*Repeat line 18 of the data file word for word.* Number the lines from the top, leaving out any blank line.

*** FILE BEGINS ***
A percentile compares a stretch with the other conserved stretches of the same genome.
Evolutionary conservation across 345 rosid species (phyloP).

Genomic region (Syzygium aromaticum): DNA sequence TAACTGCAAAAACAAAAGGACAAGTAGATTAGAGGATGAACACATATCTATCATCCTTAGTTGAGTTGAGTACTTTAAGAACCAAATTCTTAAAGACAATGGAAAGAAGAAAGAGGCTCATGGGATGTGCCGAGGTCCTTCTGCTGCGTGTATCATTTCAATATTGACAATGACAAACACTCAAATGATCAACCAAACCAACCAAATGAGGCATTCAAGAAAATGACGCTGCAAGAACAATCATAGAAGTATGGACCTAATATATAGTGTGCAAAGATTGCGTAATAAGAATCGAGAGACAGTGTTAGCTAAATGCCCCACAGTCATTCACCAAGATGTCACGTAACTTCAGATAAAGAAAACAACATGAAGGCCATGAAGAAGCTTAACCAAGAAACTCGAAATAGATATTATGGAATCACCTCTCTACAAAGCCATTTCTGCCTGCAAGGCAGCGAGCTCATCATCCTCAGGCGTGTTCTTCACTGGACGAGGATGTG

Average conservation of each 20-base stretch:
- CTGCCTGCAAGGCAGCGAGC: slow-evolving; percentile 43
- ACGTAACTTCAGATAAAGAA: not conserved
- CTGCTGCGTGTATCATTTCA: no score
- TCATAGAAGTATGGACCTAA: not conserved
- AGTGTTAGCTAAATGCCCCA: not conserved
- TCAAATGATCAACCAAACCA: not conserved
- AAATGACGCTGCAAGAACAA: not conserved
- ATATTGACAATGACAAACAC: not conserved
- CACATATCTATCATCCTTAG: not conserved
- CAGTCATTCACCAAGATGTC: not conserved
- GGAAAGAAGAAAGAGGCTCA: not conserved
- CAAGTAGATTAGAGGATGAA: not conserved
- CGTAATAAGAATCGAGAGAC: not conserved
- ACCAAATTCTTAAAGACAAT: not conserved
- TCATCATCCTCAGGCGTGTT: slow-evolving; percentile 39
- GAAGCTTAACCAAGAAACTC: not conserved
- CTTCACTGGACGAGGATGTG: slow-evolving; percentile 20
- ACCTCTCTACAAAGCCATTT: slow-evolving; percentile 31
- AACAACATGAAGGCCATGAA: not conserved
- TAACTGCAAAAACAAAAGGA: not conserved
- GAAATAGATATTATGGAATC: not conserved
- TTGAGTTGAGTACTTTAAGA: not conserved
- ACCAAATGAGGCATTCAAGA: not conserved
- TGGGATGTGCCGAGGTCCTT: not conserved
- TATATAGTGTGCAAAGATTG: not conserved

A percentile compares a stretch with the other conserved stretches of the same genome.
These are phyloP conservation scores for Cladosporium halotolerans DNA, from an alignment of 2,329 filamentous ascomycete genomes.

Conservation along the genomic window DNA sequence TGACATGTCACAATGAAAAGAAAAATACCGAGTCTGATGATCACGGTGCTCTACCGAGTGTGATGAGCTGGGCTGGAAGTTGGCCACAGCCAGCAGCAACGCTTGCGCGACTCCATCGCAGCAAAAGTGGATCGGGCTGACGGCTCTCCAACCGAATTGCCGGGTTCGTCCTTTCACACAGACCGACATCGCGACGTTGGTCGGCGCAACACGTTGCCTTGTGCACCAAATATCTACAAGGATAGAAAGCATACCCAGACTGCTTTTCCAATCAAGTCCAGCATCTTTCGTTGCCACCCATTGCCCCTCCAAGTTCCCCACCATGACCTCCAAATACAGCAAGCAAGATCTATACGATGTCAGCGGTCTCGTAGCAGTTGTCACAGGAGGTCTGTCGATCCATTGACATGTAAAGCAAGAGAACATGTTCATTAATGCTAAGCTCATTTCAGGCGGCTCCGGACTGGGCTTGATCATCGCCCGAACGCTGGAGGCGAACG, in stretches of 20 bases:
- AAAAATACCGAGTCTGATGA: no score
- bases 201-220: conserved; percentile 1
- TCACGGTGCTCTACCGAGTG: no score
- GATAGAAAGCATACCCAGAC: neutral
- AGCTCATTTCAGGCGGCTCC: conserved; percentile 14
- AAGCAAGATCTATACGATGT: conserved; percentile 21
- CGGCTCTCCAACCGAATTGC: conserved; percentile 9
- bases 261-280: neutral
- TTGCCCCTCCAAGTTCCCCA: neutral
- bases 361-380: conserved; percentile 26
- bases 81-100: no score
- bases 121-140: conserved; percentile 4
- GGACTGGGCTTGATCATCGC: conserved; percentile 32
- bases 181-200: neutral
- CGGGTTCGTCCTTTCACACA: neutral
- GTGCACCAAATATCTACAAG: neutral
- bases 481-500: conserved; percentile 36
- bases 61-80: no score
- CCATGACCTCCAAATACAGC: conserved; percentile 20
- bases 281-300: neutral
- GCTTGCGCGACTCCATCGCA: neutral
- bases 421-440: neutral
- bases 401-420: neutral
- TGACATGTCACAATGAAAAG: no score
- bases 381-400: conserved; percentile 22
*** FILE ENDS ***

- ACCAAATTCTTAAAGACAAT: not conserved